Premier League 2019/20: Chelsea vs Tottenham – tactical analysis
A Chelsea–Tottenham rivalry was played at Stamford Bridge as the first Premier League match of the weekend. Frank Lampard faced his former manager José Mourinho, and after 90 minutes of battle, the Blues took all three points to extend their advantage over Spurs to four points on the table.
Olivier Giroud scored early at the quarter of an hour; Marcos Alonso doubled the lead three minutes after the break, and in the final stages of the game, the away team clawed one back thanks to Antonio Rüdiger’s own goal.
Lampard changed to a 3-4-2-1 formation after their loss against Manchester United in the last game. Olivier Giroud, Mason Mount and Ross Barkley formed the front three with Pedro Rodríguez, Willian and Tammy Abraham on the bench. Michy Batshuayi was not included in the squad list. Alonso also returned to the team, playing as a left wing-back.
Mourinho’s team played in a 5-4-1 formation with some regular players staying on the bench. Given the severe injuries to Harry Kane and Heung-min Son, Tottenham played Steven Bergwijn as the lone striker. Dele Alli and Serge Aurier were both on the bench as well. It was Harry Winks who partnered Tanguy Ndombélé at the midfield; Japhet Tanganga played as the right wing-back.
Tottenham did not press high in this game; they formed a midblock to resist the build-up of Chelsea. In general, their defence was separated into two groups of players. The back three stayed deep with the wing-backs and maintained a compact shape. For the other five, they were tasked to press and form the first line of defence.
On most occasions, they formed a ‘pentagon shape’. On paper, they could have man-marked the central players of Chelsea, with both wingers stepping ahead (Lucas Moura – César Azpilicueta; Bergwijn – Andreas Christensen; Giovani Lo Celso – Rüdiger; Ndombélé & Winks – Jorginho & Mateo Kovačić). Ideally, this could prevent central penetration and build-up play.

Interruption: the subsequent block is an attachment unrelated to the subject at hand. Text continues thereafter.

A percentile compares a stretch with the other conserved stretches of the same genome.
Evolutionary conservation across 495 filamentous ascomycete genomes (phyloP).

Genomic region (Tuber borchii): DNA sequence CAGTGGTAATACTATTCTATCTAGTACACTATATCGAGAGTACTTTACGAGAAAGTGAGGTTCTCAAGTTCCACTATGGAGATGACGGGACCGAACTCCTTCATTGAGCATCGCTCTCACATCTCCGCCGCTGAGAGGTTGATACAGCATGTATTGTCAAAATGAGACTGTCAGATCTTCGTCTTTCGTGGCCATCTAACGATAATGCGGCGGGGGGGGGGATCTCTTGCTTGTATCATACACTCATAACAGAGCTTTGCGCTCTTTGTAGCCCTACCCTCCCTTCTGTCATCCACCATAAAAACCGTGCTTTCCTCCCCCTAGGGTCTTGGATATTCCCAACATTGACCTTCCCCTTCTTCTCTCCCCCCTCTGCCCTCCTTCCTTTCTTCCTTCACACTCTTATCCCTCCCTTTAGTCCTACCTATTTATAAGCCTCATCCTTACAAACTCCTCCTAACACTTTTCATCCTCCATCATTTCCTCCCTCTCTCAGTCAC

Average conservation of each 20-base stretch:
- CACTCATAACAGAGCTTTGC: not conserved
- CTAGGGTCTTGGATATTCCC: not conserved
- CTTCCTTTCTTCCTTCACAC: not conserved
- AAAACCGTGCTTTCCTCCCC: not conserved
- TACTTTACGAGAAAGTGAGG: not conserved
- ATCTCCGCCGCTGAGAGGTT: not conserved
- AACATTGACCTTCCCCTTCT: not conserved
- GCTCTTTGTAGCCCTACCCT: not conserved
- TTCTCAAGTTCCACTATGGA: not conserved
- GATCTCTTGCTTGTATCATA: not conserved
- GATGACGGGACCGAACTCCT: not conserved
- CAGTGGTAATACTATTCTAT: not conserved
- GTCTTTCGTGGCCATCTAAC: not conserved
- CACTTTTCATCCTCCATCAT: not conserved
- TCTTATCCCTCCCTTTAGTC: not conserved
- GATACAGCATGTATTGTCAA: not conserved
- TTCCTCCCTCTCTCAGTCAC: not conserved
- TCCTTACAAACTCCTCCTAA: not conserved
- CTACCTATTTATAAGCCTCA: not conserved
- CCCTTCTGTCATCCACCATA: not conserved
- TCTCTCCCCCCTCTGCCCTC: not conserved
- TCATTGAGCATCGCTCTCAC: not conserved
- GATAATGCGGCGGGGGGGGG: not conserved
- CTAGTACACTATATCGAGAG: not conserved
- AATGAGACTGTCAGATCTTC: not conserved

As shown in this image, Tottenham pressed the front five. Rüdiger received the ball which triggered the press of Lo Celso. Under direct pressure, the German could not progress the ball and returned it to Christensen. When the ball moved, it triggered another wave of the press.
When Chelsea played the ball to the wing-backs, Tottenham had the chance to close the flanks and win the ball. However, the defence was poor on the right, which was a section we are going to explain; by contrast, the partnership of Ben Davies and Jan Vertonghen was a lot better than the other side. Therefore, Chelsea found it difficult to develop the attack through Reece James.
As shown in this scene, since both Vertonghen and Davies stepped up together, they closed down Mount and James simultaneously. Therefore, it prevented an easy central pass from Chelsea’s right wing-back to the attacking midfielder. With the concerted efforts of Moura and Ndombélé to compress space, James returned the ball.
If James took the risks to carry the ball, he might lose the ball under pressure. The right wing-back lost the ball 10 times in the opposition’s half; only Mount, with 12 had more than him among the blue shirts.
Chelsea overloaded the centre
The 3-4-2-1 formation created some good circumstances for Chelsea’s attack. With a pair of pivots and a pair of attacking midfielders, the Blues successfully dominated the midfield by an overload. In theory, Tottenham only had two players: Ndombélé and Winks in the midfield, hence, Chelsea had a 4 v 2 numerical advantage. It was outlined with the rectangle in the following image.
This created a dilemma for Tottenham’s midfielders. If they stepped up and marked Chelsea’s pivots tightly, then Mount and Barkley enjoyed free space behind them. Also, it became a 3 v 3 against their centre-backs. For the front three of Tottenham, they confronted the Chelsea centre-backs early, so they were unable to defend the Blues’ pivots with the midfielders.